When a day begins with a tantrum, it’s never a good sign. "I’M NOT SICK!" my loving daughter shrieked at me this morning. "I’M GOING TO SCHOOL! I DON’T WANT TO STAY HOME!" Repeat for 10 minutes, punctuate with slamming doors. I have no reference point for this; I always enjoyed staying home from school. I enjoyed watching game shows on TV, and holding an open jar of Vicks’ Vap-o-Rub under gnats and other random insects until they passed out and fell into the jar. Ghoulish fun.
The storm passed and she slumped in front of the TV for another morning, all the proof I needed that this mystery ailment isn’t done with her, even after a 13-hour sleep. She stayed pissed, though — the price of parenthood. Just once, I want a Cosby Moment from this kid, something other than "You’re not a bad mom. You don’t yell that much." Gee, thanks.
I had no idea what to do to make her feel better, so I changed her sheets. I always liked it when my mom changed my sheets when I was sick. I don’t care what’s ailing you, clean sheets and clean pajamas always help. I should have been a nurse.
Fortunately, the stars were in alignment for me to get a bit of work done myself, so it wasn’t a wasted day, just a gray, cold, depressing one, where your outsides match your insides. The forsythia is blooming, but looks like someone caught on the front porch in their underwear, and the door’s just blown shut. We’re all sick sick sick of being indoors.
Enough of my existential pain. "At least you have a job," said Alex last night. (He doesn’t.) I cried because I met a man who had no shoes, and then for want of a nail the battle was lost, or something like that.
I also have digital cable, and stayed up last night to watch "The Wonderful, Horrible Life of Leni Riefenstahl," which was as good the second time around as it was when I saw it a few years ago. Hitler’s propaganda artist is a type of woman I’ve always called a cat, because no matter where you drop them, they always land on their feet. "Who orchestrated the party conferences?" she’s asked. "Hitler and Speer," she replies. She certainly had nothing to do with it. She was off in the corner licking her paws.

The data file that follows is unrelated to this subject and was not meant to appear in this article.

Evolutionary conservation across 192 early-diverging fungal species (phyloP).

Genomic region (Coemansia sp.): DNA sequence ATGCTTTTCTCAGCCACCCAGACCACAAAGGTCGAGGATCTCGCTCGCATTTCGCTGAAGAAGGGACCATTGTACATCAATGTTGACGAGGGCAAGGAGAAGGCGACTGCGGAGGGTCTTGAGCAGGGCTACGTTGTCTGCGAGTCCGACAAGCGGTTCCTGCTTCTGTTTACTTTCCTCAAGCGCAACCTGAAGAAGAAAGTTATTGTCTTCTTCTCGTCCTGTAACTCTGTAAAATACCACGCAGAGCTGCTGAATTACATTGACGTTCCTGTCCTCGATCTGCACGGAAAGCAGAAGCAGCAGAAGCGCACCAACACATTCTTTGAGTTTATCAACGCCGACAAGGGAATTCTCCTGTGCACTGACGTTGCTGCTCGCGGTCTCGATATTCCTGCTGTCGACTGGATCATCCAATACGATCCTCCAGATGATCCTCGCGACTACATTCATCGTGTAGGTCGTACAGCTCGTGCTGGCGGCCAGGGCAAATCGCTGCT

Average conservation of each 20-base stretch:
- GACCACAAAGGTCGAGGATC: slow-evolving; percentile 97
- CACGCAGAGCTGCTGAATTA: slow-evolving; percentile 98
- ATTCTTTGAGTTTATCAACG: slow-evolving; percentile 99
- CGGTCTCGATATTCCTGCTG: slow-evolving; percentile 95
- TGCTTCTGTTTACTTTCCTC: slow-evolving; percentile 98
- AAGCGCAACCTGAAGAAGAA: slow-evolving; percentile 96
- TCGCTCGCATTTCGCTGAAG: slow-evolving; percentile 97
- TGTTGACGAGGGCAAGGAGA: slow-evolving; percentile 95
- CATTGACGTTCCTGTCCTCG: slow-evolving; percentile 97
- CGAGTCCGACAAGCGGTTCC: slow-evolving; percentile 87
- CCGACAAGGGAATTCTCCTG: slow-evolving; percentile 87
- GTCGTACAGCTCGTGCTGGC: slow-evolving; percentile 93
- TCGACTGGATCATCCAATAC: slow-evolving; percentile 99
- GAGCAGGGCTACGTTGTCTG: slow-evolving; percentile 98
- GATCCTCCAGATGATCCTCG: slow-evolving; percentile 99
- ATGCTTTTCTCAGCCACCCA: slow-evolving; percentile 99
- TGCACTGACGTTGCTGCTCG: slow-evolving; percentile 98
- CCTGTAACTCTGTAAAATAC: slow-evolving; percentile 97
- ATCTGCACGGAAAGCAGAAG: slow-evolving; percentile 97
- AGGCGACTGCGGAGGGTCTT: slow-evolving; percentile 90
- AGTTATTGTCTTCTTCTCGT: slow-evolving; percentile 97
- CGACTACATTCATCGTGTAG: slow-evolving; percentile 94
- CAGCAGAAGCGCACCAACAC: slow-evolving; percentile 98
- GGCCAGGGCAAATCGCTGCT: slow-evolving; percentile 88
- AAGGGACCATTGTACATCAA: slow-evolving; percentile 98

Here’s a nugget from a bio page: On February 29, 2000 the active 97-year-old Leni Riefenstahl was injured in a helicopter crash in the Sudan while filming her life story there. Riefenstahl came away from the mishap with several broken ribs, while her cameraman was more seriously injured. She was later transfered by air to a Munich hospital and has since recovered.
See what I mean? A cat. Now 100 years old.
You’ll notice the nightstand has also been updated. I finally finished "Gilligan’s Wake" after a mere five weeks of falling asleep over it, which is not to say the book’s boring, only that I’m a poor reader, of late. So I’m shifting gears with a little light mystery. I’m liking these Laura Lippman novels. Girl’s got issues with the newspaper business. I’m recommending them to anyone who ever worked in a newsroom.
Here’s the day’s other treasure, with a warning: If you don’t have a broadband connection, don’t bother — this one takes a while to get into the room. But it’s worth it, a Fun With Photoshop contest on how Fox News might have covered other events in history. From the good folks at Fark. Enjoy.
As for me, I’m off to plumb new depths in dull living. Let’s hope for something better tomorrow.